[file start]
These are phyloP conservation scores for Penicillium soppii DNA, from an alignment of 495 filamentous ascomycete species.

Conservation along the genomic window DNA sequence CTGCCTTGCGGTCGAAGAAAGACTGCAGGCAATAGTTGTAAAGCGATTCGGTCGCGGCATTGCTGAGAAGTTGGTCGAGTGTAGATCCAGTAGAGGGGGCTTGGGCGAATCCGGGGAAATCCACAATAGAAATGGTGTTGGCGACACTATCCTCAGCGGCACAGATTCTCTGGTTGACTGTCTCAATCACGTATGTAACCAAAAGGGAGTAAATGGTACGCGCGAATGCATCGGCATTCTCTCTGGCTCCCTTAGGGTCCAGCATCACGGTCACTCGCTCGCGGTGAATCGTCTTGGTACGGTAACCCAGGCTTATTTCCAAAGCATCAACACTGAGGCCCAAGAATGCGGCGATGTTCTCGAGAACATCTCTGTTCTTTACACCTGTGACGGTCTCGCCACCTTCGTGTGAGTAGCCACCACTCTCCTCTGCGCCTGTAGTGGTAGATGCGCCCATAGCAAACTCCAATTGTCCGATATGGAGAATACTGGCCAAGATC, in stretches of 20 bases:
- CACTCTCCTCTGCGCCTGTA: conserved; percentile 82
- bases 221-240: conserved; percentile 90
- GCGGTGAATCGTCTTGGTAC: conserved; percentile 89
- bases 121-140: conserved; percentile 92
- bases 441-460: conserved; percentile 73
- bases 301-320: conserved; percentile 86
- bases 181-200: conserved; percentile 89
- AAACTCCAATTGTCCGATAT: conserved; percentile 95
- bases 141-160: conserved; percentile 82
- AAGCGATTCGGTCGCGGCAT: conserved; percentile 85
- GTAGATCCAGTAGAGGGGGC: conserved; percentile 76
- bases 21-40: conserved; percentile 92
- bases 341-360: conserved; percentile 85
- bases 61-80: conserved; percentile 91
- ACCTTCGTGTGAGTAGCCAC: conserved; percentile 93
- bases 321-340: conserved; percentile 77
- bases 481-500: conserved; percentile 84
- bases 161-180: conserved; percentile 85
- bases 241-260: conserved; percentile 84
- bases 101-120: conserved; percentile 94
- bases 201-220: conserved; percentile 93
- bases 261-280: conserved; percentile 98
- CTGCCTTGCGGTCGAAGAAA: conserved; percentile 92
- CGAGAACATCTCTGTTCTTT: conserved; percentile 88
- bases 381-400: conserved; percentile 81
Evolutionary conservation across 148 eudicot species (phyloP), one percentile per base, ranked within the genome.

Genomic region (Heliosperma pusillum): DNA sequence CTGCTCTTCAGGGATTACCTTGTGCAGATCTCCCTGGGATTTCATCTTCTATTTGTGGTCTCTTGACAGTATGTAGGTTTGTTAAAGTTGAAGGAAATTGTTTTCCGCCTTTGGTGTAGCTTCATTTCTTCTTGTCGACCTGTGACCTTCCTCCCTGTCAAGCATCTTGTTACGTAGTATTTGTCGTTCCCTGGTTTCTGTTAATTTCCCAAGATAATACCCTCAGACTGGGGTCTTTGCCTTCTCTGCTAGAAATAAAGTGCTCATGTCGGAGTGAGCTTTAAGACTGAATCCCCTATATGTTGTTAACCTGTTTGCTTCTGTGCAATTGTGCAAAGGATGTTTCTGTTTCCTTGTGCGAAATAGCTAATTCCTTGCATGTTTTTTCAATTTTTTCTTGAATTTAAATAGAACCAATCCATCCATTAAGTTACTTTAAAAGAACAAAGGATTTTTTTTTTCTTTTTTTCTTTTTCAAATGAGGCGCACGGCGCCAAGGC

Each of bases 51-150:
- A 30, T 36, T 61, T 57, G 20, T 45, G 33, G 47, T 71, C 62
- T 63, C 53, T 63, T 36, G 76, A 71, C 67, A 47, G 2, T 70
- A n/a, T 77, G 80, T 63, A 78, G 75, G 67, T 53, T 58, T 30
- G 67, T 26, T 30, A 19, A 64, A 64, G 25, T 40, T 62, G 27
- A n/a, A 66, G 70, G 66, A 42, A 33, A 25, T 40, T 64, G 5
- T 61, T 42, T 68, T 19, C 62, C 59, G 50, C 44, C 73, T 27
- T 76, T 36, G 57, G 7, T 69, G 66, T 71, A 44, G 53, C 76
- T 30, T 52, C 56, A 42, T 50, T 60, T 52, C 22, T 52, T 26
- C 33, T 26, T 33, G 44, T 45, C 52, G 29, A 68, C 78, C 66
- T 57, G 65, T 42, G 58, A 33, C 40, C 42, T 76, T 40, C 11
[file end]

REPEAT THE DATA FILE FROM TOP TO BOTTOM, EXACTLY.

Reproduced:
These are phyloP conservation scores for Penicillium soppii DNA, from an alignment of 495 filamentous ascomycete species.

Conservation along the genomic window DNA sequence CTGCCTTGCGGTCGAAGAAAGACTGCAGGCAATAGTTGTAAAGCGATTCGGTCGCGGCATTGCTGAGAAGTTGGTCGAGTGTAGATCCAGTAGAGGGGGCTTGGGCGAATCCGGGGAAATCCACAATAGAAATGGTGTTGGCGACACTATCCTCAGCGGCACAGATTCTCTGGTTGACTGTCTCAATCACGTATGTAACCAAAAGGGAGTAAATGGTACGCGCGAATGCATCGGCATTCTCTCTGGCTCCCTTAGGGTCCAGCATCACGGTCACTCGCTCGCGGTGAATCGTCTTGGTACGGTAACCCAGGCTTATTTCCAAAGCATCAACACTGAGGCCCAAGAATGCGGCGATGTTCTCGAGAACATCTCTGTTCTTTACACCTGTGACGGTCTCGCCACCTTCGTGTGAGTAGCCACCACTCTCCTCTGCGCCTGTAGTGGTAGATGCGCCCATAGCAAACTCCAATTGTCCGATATGGAGAATACTGGCCAAGATC, in stretches of 20 bases:
- CACTCTCCTCTGCGCCTGTA: conserved; percentile 82
- bases 221-240: conserved; percentile 90
- GCGGTGAATCGTCTTGGTAC: conserved; percentile 89
- bases 121-140: conserved; percentile 92
- bases 441-460: conserved; percentile 73
- bases 301-320: conserved; percentile 86
- bases 181-200: conserved; percentile 89
- AAACTCCAATTGTCCGATAT: conserved; percentile 95
- bases 141-160: conserved; percentile 82
- AAGCGATTCGGTCGCGGCAT: conserved; percentile 85
- GTAGATCCAGTAGAGGGGGC: conserved; percentile 76
- bases 21-40: conserved; percentile 92
- bases 341-360: conserved; percentile 85
- bases 61-80: conserved; percentile 91
- ACCTTCGTGTGAGTAGCCAC: conserved; percentile 93
- bases 321-340: conserved; percentile 77
- bases 481-500: conserved; percentile 84
- bases 161-180: conserved; percentile 85
- bases 241-260: conserved; percentile 84
- bases 101-120: conserved; percentile 94
- bases 201-220: conserved; percentile 93
- bases 261-280: conserved; percentile 98
- CTGCCTTGCGGTCGAAGAAA: conserved; percentile 92
- CGAGAACATCTCTGTTCTTT: conserved; percentile 88
- bases 381-400: conserved; percentile 81
Evolutionary conservation across 148 eudicot species (phyloP), one percentile per base, ranked within the genome.

Genomic region (Heliosperma pusillum): DNA sequence CTGCTCTTCAGGGATTACCTTGTGCAGATCTCCCTGGGATTTCATCTTCTATTTGTGGTCTCTTGACAGTATGTAGGTTTGTTAAAGTTGAAGGAAATTGTTTTCCGCCTTTGGTGTAGCTTCATTTCTTCTTGTCGACCTGTGACCTTCCTCCCTGTCAAGCATCTTGTTACGTAGTATTTGTCGTTCCCTGGTTTCTGTTAATTTCCCAAGATAATACCCTCAGACTGGGGTCTTTGCCTTCTCTGCTAGAAATAAAGTGCTCATGTCGGAGTGAGCTTTAAGACTGAATCCCCTATATGTTGTTAACCTGTTTGCTTCTGTGCAATTGTGCAAAGGATGTTTCTGTTTCCTTGTGCGAAATAGCTAATTCCTTGCATGTTTTTTCAATTTTTTCTTGAATTTAAATAGAACCAATCCATCCATTAAGTTACTTTAAAAGAACAAAGGATTTTTTTTTTCTTTTTTTCTTTTTCAAATGAGGCGCACGGCGCCAAGGC

Each of bases 51-150:
- A 30, T 36, T 61, T 57, G 20, T 45, G 33, G 47, T 71, C 62
- T 63, C 53, T 63, T 36, G 76, A 71, C 67, A 47, G 2, T 70
- A n/a, T 77, G 80, T 63, A 78, G 75, G 67, T 53, T 58, T 30
- G 67, T 26, T 30, A 19, A 64, A 64, G 25, T 40, T 62, G 27
- A n/a, A 66, G 70, G 66, A 42, A 33, A 25, T 40, T 64, G 5
- T 61, T 42, T 68, T 19, C 62, C 59, G 50, C 44, C 73, T 27
- T 76, T 36, G 57, G 7, T 69, G 66, T 71, A 44, G 53, C 76
- T 30, T 52, C 56, A 42, T 50, T 60, T 52, C 22, T 52, T 26
- C 33, T 26, T 33, G 44, T 45, C 52, G 29, A 68, C 78, C 66
- T 57, G 65, T 42, G 58, A 33, C 40, C 42, T 76, T 40, C 11